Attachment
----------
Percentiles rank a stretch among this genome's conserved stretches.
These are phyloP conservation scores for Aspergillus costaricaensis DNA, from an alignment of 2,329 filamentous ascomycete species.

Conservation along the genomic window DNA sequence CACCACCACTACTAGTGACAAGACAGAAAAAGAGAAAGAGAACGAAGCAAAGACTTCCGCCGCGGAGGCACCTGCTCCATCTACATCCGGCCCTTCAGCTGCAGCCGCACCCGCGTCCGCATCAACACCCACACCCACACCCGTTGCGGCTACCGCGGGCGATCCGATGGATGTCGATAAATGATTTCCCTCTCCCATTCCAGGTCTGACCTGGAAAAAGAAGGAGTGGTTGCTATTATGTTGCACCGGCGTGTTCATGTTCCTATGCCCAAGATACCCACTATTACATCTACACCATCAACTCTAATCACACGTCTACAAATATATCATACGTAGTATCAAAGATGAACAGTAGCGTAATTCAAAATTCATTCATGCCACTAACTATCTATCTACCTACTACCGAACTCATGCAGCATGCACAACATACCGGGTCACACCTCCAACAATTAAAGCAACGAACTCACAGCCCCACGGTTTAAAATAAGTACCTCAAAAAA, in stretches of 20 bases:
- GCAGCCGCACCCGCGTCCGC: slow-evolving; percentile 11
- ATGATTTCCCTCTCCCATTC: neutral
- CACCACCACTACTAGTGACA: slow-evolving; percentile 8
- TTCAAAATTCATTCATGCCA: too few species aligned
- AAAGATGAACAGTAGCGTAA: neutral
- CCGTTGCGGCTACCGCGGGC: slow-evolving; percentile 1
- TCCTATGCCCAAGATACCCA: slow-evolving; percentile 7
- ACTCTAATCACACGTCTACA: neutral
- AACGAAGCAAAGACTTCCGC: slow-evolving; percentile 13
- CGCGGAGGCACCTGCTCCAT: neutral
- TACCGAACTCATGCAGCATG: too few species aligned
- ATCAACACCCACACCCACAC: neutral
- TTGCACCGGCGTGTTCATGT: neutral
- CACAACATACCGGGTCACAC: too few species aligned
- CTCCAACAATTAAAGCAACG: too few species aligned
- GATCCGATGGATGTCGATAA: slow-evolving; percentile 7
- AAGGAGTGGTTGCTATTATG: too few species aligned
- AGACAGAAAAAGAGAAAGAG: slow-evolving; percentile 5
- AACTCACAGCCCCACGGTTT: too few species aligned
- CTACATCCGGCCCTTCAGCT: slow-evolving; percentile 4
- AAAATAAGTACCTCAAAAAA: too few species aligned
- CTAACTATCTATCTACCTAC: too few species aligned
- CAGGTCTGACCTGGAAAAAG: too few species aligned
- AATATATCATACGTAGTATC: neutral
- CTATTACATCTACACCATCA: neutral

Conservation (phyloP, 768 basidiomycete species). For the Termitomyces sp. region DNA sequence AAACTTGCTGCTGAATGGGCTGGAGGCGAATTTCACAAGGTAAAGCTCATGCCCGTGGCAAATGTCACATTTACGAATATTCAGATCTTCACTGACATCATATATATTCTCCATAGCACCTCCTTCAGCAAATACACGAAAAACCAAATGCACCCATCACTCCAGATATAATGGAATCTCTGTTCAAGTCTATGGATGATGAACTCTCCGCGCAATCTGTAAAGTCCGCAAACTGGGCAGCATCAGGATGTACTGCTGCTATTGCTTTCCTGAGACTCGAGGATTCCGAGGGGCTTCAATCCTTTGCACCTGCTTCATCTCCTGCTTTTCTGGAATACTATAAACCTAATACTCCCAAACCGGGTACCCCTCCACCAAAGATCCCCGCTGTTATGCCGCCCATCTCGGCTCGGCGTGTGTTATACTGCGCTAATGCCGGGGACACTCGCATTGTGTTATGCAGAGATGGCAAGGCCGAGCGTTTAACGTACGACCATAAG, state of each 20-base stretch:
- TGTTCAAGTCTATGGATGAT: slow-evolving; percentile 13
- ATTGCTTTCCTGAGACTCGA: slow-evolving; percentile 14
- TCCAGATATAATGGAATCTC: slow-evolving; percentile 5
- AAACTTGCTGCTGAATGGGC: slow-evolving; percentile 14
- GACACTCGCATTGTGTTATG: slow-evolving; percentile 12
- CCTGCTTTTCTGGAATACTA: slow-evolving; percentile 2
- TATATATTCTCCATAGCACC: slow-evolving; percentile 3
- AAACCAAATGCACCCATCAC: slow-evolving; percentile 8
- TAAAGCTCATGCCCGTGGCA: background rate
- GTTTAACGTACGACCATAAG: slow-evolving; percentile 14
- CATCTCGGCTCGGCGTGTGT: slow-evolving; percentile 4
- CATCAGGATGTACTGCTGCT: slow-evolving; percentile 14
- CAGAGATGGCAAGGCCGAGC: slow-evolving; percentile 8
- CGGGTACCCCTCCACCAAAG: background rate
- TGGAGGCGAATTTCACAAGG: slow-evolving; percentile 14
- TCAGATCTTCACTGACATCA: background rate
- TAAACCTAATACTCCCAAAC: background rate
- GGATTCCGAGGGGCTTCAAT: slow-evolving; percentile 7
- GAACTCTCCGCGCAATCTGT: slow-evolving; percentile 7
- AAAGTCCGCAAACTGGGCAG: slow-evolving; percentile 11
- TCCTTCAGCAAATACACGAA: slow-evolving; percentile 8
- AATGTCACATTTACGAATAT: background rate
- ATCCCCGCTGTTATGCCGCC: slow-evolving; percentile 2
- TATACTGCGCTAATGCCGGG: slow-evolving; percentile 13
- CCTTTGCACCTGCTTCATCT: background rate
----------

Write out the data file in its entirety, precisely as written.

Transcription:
Percentiles rank a stretch among this genome's conserved stretches.
These are phyloP conservation scores for Aspergillus costaricaensis DNA, from an alignment of 2,329 filamentous ascomycete species.

Conservation along the genomic window DNA sequence CACCACCACTACTAGTGACAAGACAGAAAAAGAGAAAGAGAACGAAGCAAAGACTTCCGCCGCGGAGGCACCTGCTCCATCTACATCCGGCCCTTCAGCTGCAGCCGCACCCGCGTCCGCATCAACACCCACACCCACACCCGTTGCGGCTACCGCGGGCGATCCGATGGATGTCGATAAATGATTTCCCTCTCCCATTCCAGGTCTGACCTGGAAAAAGAAGGAGTGGTTGCTATTATGTTGCACCGGCGTGTTCATGTTCCTATGCCCAAGATACCCACTATTACATCTACACCATCAACTCTAATCACACGTCTACAAATATATCATACGTAGTATCAAAGATGAACAGTAGCGTAATTCAAAATTCATTCATGCCACTAACTATCTATCTACCTACTACCGAACTCATGCAGCATGCACAACATACCGGGTCACACCTCCAACAATTAAAGCAACGAACTCACAGCCCCACGGTTTAAAATAAGTACCTCAAAAAA, in stretches of 20 bases:
- GCAGCCGCACCCGCGTCCGC: slow-evolving; percentile 11
- ATGATTTCCCTCTCCCATTC: neutral
- CACCACCACTACTAGTGACA: slow-evolving; percentile 8
- TTCAAAATTCATTCATGCCA: too few species aligned
- AAAGATGAACAGTAGCGTAA: neutral
- CCGTTGCGGCTACCGCGGGC: slow-evolving; percentile 1
- TCCTATGCCCAAGATACCCA: slow-evolving; percentile 7
- ACTCTAATCACACGTCTACA: neutral
- AACGAAGCAAAGACTTCCGC: slow-evolving; percentile 13
- CGCGGAGGCACCTGCTCCAT: neutral
- TACCGAACTCATGCAGCATG: too few species aligned
- ATCAACACCCACACCCACAC: neutral
- TTGCACCGGCGTGTTCATGT: neutral
- CACAACATACCGGGTCACAC: too few species aligned
- CTCCAACAATTAAAGCAACG: too few species aligned
- GATCCGATGGATGTCGATAA: slow-evolving; percentile 7
- AAGGAGTGGTTGCTATTATG: too few species aligned
- AGACAGAAAAAGAGAAAGAG: slow-evolving; percentile 5
- AACTCACAGCCCCACGGTTT: too few species aligned
- CTACATCCGGCCCTTCAGCT: slow-evolving; percentile 4
- AAAATAAGTACCTCAAAAAA: too few species aligned
- CTAACTATCTATCTACCTAC: too few species aligned
- CAGGTCTGACCTGGAAAAAG: too few species aligned
- AATATATCATACGTAGTATC: neutral
- CTATTACATCTACACCATCA: neutral

Conservation (phyloP, 768 basidiomycete species). For the Termitomyces sp. region DNA sequence AAACTTGCTGCTGAATGGGCTGGAGGCGAATTTCACAAGGTAAAGCTCATGCCCGTGGCAAATGTCACATTTACGAATATTCAGATCTTCACTGACATCATATATATTCTCCATAGCACCTCCTTCAGCAAATACACGAAAAACCAAATGCACCCATCACTCCAGATATAATGGAATCTCTGTTCAAGTCTATGGATGATGAACTCTCCGCGCAATCTGTAAAGTCCGCAAACTGGGCAGCATCAGGATGTACTGCTGCTATTGCTTTCCTGAGACTCGAGGATTCCGAGGGGCTTCAATCCTTTGCACCTGCTTCATCTCCTGCTTTTCTGGAATACTATAAACCTAATACTCCCAAACCGGGTACCCCTCCACCAAAGATCCCCGCTGTTATGCCGCCCATCTCGGCTCGGCGTGTGTTATACTGCGCTAATGCCGGGGACACTCGCATTGTGTTATGCAGAGATGGCAAGGCCGAGCGTTTAACGTACGACCATAAG, state of each 20-base stretch:
- TGTTCAAGTCTATGGATGAT: slow-evolving; percentile 13
- ATTGCTTTCCTGAGACTCGA: slow-evolving; percentile 14
- TCCAGATATAATGGAATCTC: slow-evolving; percentile 5
- AAACTTGCTGCTGAATGGGC: slow-evolving; percentile 14
- GACACTCGCATTGTGTTATG: slow-evolving; percentile 12
- CCTGCTTTTCTGGAATACTA: slow-evolving; percentile 2
- TATATATTCTCCATAGCACC: slow-evolving; percentile 3
- AAACCAAATGCACCCATCAC: slow-evolving; percentile 8
- TAAAGCTCATGCCCGTGGCA: background rate
- GTTTAACGTACGACCATAAG: slow-evolving; percentile 14
- CATCTCGGCTCGGCGTGTGT: slow-evolving; percentile 4
- CATCAGGATGTACTGCTGCT: slow-evolving; percentile 14
- CAGAGATGGCAAGGCCGAGC: slow-evolving; percentile 8
- CGGGTACCCCTCCACCAAAG: background rate
- TGGAGGCGAATTTCACAAGG: slow-evolving; percentile 14
- TCAGATCTTCACTGACATCA: background rate
- TAAACCTAATACTCCCAAAC: background rate
- GGATTCCGAGGGGCTTCAAT: slow-evolving; percentile 7
- GAACTCTCCGCGCAATCTGT: slow-evolving; percentile 7
- AAAGTCCGCAAACTGGGCAG: slow-evolving; percentile 11
- TCCTTCAGCAAATACACGAA: slow-evolving; percentile 8
- AATGTCACATTTACGAATAT: background rate
- ATCCCCGCTGTTATGCCGCC: slow-evolving; percentile 2
- TATACTGCGCTAATGCCGGG: slow-evolving; percentile 13
- CCTTTGCACCTGCTTCATCT: background rate